A new level of energy efficiency for machine builders, system integrators

Monitoring can improve power use, but can it really help to measure total cost of ownership?

By Mike Bacidore, editor in chief

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In recent years, machine builders and system integrators have found ways to bring energy savings to customers by monitoring use and utilizing more appropriate components. Energy is a real cost. And now that plants have discovered the impact of savings and actually assigned that responsibility to individuals, energy monitoring has become an important tool that makes its impact felt down to the equipment level.

Concept Systems, a system integrator in Eugene, Oregon, has a customer that uses variable frequency drives (VFDs) for energy savings. It monitored power usage to create an energy use baseline, before working with its local energy trust and then monitored after VFD installation, garnering incentive dollars for energy saved. “Some other things we have done are look at the power factor on whole plant systems and the effect VFDs have," says Sam Cafferata, principal engineer at Concept Systems. "VFDs isolate underutilized motors—low power factor—by providing a near unity power factor. Another good one is air control with VFDs instead of constant speed motors with manual air control dampers. We have worked with a client on this one and have put a number of VFDs on fans and eliminated the manual air control. We also use a VFD to accelerate and decelerate a high-inertia load to prevent over-torque on the mechanical elements of the system.”

Total cost of ownership

Paper Converting Machine (PCMC) in Green Bay, Wisconsin, has implemented energy monitoring devices on some of the equipment that it builds, explains Jason Stover, senior project engineer at PCMC (Figure 1).  Its press power monitor brings real-time press power usage to operator stations. Line voltage, current, real and reactive power are all displayed and can be logged and trended. This promotes energy-saving practices. The kWh from an energy bill can be entered to calculate the cost per job/day/month.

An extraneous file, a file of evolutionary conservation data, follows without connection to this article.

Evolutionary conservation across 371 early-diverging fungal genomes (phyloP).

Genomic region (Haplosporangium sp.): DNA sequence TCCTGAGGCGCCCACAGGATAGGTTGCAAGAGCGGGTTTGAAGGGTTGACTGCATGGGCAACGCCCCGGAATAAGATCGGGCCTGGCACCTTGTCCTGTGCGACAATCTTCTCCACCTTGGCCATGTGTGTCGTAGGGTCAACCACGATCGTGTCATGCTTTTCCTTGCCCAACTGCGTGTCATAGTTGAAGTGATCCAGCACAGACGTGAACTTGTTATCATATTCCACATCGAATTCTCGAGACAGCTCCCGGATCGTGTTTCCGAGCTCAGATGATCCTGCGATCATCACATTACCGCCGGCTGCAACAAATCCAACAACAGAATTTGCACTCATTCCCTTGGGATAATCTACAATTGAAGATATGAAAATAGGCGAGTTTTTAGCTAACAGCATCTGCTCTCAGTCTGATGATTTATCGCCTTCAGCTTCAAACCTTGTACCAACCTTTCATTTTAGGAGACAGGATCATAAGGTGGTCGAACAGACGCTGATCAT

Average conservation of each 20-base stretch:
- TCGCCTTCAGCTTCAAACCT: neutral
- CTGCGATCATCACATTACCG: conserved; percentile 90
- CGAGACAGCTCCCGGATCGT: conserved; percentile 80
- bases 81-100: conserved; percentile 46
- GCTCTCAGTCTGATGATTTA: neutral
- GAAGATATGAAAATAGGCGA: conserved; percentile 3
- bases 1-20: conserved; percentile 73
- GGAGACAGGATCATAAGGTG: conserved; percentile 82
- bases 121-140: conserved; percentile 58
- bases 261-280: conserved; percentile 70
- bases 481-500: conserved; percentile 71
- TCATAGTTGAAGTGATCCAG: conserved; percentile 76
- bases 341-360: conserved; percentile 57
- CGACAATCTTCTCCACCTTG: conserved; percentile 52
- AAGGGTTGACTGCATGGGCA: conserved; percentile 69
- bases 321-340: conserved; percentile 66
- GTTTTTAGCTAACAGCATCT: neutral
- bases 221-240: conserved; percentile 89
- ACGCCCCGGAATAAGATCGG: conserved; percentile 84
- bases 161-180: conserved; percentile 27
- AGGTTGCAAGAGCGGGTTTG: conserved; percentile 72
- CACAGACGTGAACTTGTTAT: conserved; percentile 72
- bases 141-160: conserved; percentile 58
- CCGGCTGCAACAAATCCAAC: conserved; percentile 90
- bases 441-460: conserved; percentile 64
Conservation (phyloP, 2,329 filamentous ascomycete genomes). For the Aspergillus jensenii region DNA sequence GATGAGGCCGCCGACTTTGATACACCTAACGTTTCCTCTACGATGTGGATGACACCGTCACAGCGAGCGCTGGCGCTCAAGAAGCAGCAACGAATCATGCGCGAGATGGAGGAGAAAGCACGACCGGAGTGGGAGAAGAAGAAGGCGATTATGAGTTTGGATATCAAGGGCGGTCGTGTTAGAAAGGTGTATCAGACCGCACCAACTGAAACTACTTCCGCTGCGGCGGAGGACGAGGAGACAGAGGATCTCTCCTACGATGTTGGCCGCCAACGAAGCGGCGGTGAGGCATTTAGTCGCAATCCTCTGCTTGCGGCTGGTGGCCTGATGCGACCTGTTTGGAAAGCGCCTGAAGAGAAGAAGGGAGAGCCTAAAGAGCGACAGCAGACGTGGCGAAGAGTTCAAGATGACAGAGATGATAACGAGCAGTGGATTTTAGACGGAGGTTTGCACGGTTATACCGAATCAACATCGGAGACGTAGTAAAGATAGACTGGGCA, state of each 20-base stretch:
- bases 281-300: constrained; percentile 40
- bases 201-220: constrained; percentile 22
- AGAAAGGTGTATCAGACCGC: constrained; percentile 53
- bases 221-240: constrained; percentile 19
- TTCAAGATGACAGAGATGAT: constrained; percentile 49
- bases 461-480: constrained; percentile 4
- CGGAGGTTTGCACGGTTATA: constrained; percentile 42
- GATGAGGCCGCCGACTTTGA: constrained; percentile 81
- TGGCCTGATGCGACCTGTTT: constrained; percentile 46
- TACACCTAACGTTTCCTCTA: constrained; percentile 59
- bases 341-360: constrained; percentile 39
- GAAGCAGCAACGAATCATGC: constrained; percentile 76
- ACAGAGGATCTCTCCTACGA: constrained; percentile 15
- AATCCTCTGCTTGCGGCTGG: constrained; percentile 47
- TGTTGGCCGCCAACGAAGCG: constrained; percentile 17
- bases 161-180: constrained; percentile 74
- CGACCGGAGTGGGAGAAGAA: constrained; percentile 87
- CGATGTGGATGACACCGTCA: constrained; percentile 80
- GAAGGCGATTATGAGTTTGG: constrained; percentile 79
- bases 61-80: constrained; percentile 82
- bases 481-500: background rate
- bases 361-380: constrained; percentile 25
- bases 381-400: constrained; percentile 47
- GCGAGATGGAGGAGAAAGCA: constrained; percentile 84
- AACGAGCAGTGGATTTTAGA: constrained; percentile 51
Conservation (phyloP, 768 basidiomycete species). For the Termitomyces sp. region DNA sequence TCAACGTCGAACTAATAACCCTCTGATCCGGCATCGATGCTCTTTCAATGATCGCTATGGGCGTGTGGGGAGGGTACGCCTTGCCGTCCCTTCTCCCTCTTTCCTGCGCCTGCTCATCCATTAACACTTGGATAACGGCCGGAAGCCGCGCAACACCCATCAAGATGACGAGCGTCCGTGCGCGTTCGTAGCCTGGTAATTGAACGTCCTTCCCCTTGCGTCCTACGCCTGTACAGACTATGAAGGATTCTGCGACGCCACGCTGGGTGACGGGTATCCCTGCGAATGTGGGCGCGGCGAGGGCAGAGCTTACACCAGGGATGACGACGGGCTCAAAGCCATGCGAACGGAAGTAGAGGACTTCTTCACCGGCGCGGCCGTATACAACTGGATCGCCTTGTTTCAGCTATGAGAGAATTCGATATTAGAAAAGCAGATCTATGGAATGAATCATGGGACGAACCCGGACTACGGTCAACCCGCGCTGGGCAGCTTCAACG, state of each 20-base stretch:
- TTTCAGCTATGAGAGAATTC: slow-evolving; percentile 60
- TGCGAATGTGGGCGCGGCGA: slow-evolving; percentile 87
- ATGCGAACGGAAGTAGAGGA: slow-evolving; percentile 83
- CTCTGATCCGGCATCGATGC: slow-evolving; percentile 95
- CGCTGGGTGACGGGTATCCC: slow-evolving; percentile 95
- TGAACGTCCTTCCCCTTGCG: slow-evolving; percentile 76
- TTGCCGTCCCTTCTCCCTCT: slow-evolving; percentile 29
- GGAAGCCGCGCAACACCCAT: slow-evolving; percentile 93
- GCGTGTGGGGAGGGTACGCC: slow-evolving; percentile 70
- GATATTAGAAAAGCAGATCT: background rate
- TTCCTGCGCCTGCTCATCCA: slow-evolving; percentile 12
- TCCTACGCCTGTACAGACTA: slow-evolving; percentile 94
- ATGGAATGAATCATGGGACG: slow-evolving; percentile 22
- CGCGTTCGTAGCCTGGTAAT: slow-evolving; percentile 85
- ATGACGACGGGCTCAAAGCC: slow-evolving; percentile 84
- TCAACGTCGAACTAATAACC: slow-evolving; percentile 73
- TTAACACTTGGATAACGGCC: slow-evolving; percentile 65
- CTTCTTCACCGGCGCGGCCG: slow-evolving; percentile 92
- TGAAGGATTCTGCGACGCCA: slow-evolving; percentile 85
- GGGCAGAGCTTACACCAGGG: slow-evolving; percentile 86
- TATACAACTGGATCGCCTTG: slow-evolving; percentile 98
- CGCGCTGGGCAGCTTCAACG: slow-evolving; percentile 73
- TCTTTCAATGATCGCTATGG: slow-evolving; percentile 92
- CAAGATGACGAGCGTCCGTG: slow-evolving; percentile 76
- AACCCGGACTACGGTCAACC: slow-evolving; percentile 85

“While this information does give our customers a better view of the overall machine cost, where we have seen more benefit is in allowing them to see a true and accurate cost of the jobs they run on our equipment,” says Stover. “The machines with the monitoring solution do not run a continuous product day-in and day-out. This is especially true on our flexographic printing presses. Many of our customers are contract converters running various print jobs for many different clients. The different print jobs vary in the number of colors run, width of product and amount of drying required. All these variations affect energy usage. With the power monitoring in place, it gives them a very good picture of what it costs to run that particular print job or order.”

Knowing that true cost allows them to make better decisions, explains Stover. “They can arrange the print jobs that need to be run for the day, such that higher-costing jobs can be scheduled during off-peak hours when energy is cheaper,” he says. “Or they can see that for a particular job it is more cost-effective to run it on one machine asset versus another.”

A benefit in knowing this true cost of ownership is that it allows end users to make strategic and accurate decisions when bidding on jobs, explains Stover. “Sometimes margins can get very tight in competing for business with their end customers, so having the information allows them to confidently set a price point that will win the business and also allow them to make money,” he says.

Until recently, the idea of TCO was only that—an idea that seemed mostly like a justification for more expensive equipment, explains Matt Newton, director of technical marketing at Opto 22. “Now that the price of power monitoring equipment has dropped, companies that want to be competitive are pursuing the idea for real,” he says. “They’re checking up on TCO figures and seeing how their actual cost for power compares.”

Newton sees companies taking three steps in this direction.

“First, it’s easy now to monitor exactly how much power a piece of industrial equipment draws using small, inexpensive power-metering devices,” he notes. “When you do, you start noticing that Pump A consistently uses more power than Pump B, for example. Maybe Pump A is older; maybe it needs maintenance. Or maybe the next time you buy a pump you’ll decide to get it from the manufacturer of Pump B. Companies that monitor power use have a much richer picture of their equipment. They can factor power cost into product pricing and determine more accurately how long it will take to achieve a return on investment.”

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